Common misconceptions… about work culture

 Jokes and cultural references do not travel well and are hard to translate and localise to a different culture. Comedians know that jokes are based on cultural understanding, have a familiarity with either local news, local sports, or local politics. When their audience don’t understand these cultural norms, it’s hard to make them laugh. There are parallels in the business world. We travel abroad to foreign countries for work, but somehow in the business world we expect the local party to operate and behave as we do in UK. There is a certain amount of arrogance – a sense of superiority that our way is better. We would achieve a lot more if we are considerate of the culture of the country in which we are working.

As forensic accountants, we work all over the world. In order to better serve our clients, we take account of the culture of the country in which we are working. To do otherwise is likely to cause offence, and will not help our clients case. In my travels, I have observed several basic actions which we would use here but would not be well received elsewhere. Adapting to local customs is important in order to build up a rapport with the client.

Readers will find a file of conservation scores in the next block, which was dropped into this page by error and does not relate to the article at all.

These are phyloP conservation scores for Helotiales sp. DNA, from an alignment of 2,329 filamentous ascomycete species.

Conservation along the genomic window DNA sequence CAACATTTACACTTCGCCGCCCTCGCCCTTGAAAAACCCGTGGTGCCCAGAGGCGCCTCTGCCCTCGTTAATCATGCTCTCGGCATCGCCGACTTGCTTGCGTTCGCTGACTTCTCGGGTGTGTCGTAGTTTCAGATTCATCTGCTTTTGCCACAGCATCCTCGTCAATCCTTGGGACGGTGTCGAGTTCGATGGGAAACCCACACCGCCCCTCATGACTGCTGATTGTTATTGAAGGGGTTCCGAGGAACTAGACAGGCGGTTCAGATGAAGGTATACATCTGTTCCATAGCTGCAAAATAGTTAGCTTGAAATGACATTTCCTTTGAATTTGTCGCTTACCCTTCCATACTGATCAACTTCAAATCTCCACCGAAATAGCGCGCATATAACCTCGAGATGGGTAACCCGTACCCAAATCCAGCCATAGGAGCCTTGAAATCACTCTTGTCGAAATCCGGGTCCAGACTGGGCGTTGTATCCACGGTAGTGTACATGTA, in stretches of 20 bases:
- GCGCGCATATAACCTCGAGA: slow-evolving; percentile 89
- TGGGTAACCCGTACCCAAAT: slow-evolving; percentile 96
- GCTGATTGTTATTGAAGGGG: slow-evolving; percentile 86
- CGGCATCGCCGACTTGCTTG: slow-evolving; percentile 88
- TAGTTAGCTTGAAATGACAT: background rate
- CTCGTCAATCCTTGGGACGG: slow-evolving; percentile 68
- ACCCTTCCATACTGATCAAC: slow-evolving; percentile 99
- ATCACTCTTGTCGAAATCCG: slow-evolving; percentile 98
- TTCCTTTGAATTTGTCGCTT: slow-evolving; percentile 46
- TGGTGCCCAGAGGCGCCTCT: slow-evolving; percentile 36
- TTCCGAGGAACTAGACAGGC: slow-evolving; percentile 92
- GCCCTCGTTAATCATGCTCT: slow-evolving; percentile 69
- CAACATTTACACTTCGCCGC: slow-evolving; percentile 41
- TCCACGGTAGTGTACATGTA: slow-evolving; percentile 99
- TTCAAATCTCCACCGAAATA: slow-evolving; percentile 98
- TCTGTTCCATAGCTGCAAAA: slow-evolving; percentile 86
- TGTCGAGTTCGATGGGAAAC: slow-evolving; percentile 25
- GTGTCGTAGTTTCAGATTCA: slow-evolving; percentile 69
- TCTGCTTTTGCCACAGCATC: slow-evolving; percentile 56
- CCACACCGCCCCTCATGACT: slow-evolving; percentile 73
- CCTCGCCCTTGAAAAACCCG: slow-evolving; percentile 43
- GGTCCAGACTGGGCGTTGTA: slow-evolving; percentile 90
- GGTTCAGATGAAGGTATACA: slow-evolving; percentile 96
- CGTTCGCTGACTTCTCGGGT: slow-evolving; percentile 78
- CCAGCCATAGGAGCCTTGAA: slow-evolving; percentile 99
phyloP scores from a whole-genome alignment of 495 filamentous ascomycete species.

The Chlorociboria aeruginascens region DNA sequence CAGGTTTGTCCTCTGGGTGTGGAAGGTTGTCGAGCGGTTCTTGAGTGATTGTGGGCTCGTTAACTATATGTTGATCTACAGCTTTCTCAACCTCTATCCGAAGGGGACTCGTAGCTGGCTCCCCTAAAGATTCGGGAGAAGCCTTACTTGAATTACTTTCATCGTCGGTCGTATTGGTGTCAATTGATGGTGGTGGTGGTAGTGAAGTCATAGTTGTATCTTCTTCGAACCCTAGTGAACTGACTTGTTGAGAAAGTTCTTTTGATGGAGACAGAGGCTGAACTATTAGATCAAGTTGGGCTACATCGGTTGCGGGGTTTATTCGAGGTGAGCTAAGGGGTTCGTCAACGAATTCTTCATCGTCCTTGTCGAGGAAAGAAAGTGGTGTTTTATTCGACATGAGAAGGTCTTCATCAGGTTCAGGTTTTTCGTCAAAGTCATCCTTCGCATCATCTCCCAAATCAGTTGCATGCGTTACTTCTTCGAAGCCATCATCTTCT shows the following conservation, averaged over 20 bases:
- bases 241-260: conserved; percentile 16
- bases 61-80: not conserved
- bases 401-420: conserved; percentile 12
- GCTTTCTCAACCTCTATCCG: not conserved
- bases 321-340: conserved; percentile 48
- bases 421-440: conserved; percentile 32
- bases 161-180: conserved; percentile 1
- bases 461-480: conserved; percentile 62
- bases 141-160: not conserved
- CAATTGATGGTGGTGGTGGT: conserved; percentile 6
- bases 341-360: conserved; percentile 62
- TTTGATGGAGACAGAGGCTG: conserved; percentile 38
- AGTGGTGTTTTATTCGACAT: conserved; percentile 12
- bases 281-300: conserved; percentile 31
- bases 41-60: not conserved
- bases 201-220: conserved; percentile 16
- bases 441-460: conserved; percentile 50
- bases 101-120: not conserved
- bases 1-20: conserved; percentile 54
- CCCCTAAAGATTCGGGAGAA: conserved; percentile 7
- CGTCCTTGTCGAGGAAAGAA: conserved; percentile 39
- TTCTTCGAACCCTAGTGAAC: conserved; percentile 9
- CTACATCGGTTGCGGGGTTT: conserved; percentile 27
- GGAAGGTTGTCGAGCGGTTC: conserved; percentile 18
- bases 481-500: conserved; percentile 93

I have worked in Israel where one can be surprised in meetings by people shouting, gesticulating, and banging their fists on the table. This is not uncommon and a meeting like this could be followed by a long lunch, and everyone will be getting along as best friends. There is a quick switch between business and social activity, and back again.

Working in Thailand, people usually do not shake hands. They put their hands together in front of their body or face by way of greeting. In Japan, we all know that it is customary to bow to each person in a meeting. However, it is less known that when clients in Japan walk you to an elevator, it is customary to bow to them as the doors close.

Public and summer holidays are protected, and do not expect meetings to take place at these times. Spain, for example, shuts down in August. We once tried to arrange an urgent meeting in mid-July, and were told that the earliest available date to meet was in mid-September!

Take the time to learn and avoid misconceptions about the culture of the country in which you are working. This will lead to a much more productive outcome for clients and for you.

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